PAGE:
WASHINGTON — Unrest in Iraq helps make the case that U.S. regulators should authorize crude exports and the controversial Keystone XL pipeline, the head of the oil industry’s leading trade group said Monday.
But U.S. oil can play a role pushing those world prices downward, stressed Jack Gerard, head of the American Petroleum Institute.
“We can produce our own energy here and then consume it domestically and also make it available for the world market to put downward pressure on price,” Gerard said. That “benefits all Americans at the gas pump, because the price of that gasoline is set on a global scale.”
With domestic oil production climbing, API and other industry groups have been pressuring the Obama administration to lift 39-year-old restrictions that bar most U.S. crude from being sold overseas.
But Middle East politics and the turmoil in Iraq could add new challenges to the oil industry’s campaign. If the fighting causes world crude supplies to tighten further, it could frighten lawmakers who are already skittish about opening the valves for crude to flow outside the U.S.
Gerard said the API is working to “educate” administration officials, lawmakers and other stakeholders on the issue, armed with recent studies suggesting consumers would benefit from broader crude exports.
But the energy politics around the Iraqi conflict are far from clear. Some export critics are likely to seize on the conflict as further evidence the U.S. should hold onto its precious supplies (and possibly preserve a discount on domestic oil, over its international counterpart traded in London).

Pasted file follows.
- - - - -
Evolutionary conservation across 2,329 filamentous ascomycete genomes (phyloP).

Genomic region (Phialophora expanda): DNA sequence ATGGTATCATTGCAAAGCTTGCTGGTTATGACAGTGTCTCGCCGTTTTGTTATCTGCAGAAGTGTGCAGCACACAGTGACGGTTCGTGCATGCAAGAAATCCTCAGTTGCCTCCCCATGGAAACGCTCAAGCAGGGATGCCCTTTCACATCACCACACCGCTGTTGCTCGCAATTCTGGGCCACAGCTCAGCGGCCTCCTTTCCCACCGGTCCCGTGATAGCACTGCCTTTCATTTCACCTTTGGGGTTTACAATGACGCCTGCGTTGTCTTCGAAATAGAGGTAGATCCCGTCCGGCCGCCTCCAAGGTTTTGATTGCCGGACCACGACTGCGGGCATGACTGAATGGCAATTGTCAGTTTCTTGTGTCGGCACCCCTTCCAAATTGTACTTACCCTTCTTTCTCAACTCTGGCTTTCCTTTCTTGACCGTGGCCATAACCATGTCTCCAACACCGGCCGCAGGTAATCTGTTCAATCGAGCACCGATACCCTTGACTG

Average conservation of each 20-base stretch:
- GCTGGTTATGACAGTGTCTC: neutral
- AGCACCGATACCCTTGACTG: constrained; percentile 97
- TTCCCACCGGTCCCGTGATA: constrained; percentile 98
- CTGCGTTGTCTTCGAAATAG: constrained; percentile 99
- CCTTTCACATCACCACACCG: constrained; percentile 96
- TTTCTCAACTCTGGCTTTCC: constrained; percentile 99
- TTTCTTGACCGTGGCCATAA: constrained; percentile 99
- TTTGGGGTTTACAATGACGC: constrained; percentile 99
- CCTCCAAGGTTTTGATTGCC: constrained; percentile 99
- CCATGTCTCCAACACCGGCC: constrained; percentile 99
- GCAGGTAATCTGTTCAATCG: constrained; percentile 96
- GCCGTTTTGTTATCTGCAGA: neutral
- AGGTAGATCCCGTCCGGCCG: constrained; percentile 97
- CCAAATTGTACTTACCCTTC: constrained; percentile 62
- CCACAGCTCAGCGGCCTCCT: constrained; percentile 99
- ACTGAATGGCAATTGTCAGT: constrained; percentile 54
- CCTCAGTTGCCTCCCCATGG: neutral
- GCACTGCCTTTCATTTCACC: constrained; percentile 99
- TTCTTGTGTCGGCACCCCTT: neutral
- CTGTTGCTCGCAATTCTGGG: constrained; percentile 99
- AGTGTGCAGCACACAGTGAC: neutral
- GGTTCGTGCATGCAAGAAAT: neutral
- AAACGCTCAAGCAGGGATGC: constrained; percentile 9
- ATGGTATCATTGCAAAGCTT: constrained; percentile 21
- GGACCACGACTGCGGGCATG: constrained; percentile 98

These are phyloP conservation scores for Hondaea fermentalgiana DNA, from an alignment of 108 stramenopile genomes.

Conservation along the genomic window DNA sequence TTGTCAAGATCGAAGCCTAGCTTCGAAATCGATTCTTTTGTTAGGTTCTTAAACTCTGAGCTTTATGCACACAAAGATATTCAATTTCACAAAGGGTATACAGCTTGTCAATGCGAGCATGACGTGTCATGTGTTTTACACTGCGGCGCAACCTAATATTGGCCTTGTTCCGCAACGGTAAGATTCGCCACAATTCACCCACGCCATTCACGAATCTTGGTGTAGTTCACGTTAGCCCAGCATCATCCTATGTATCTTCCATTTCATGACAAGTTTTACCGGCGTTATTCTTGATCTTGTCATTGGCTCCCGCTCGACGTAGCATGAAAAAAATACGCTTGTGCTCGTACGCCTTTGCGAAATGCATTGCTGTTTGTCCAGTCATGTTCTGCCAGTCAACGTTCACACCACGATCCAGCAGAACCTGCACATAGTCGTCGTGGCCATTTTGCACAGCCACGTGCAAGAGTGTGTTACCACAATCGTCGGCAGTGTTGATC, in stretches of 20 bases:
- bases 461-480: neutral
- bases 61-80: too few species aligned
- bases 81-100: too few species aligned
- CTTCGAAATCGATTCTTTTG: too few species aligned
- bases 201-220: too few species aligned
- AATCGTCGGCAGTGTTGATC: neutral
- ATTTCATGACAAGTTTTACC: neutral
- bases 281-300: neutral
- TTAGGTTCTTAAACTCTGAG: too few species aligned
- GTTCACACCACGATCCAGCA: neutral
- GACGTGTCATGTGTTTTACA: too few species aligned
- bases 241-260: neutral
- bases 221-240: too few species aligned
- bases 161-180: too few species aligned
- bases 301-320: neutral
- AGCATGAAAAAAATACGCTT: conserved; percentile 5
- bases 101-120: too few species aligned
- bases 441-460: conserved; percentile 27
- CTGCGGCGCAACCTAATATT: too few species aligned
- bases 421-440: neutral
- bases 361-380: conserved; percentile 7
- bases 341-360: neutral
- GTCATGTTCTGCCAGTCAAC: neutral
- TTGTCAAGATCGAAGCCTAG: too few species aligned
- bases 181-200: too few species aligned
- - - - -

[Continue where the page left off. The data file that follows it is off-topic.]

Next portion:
Gerard and a labor union leader suggested that the conflict in Iraq could add to arguments in favor of Keystone XL, the proposed pipeline that would link Alberta’s oil sands crude with the U.S. oil hub in Cushing, Okla., giving it new routes to the Gulf Coast.
Sean McGarvey, president of the building and construction trades department of the AFL-CIO, said it’s important for U.S. policymakers witnessing the tumult in Iraq to “circle the wagons and get behind what’s in our long-term interest” by supporting Keystone XL.
“Hopefully, policymakers on Capitol Hill will make some decisions on continuing current events and a future that’s murky at best across the globe and look out for North America first,” McGarvey said.
The issue could cast a shadow over the Senate Energy and Natural Resources Committee’s planned Wednesday vote on legislation that would approve the Keystone XL pipeline.
The measure was already expected to be approved by the panel, even before fighting by insurgents in Iraq intensified.
Gerard said it was not clear if the conflict could shift more votes but it should underscore energy security arguments for the pipeline.
The unrest in that volatile part of the world . . . should remind us all of the need to make ourselves energy secure, and Keystone is key to that,” Gerard said. Approving the pipeline is “a signal we will work with our allies to the north, our trading partners on oil and natural gas….so we’ll have to rely less on global dynamics and implications from unrest, much like we see in Iraq today.”
Sen. Mary Landrieu, D-La., who authored the Keystone XL bill with Sen. John Hoeven, R-N.D., and heads the energy panel, scheduled Wednesday’s vote, which is expected to divdd the committee along mostly party lines.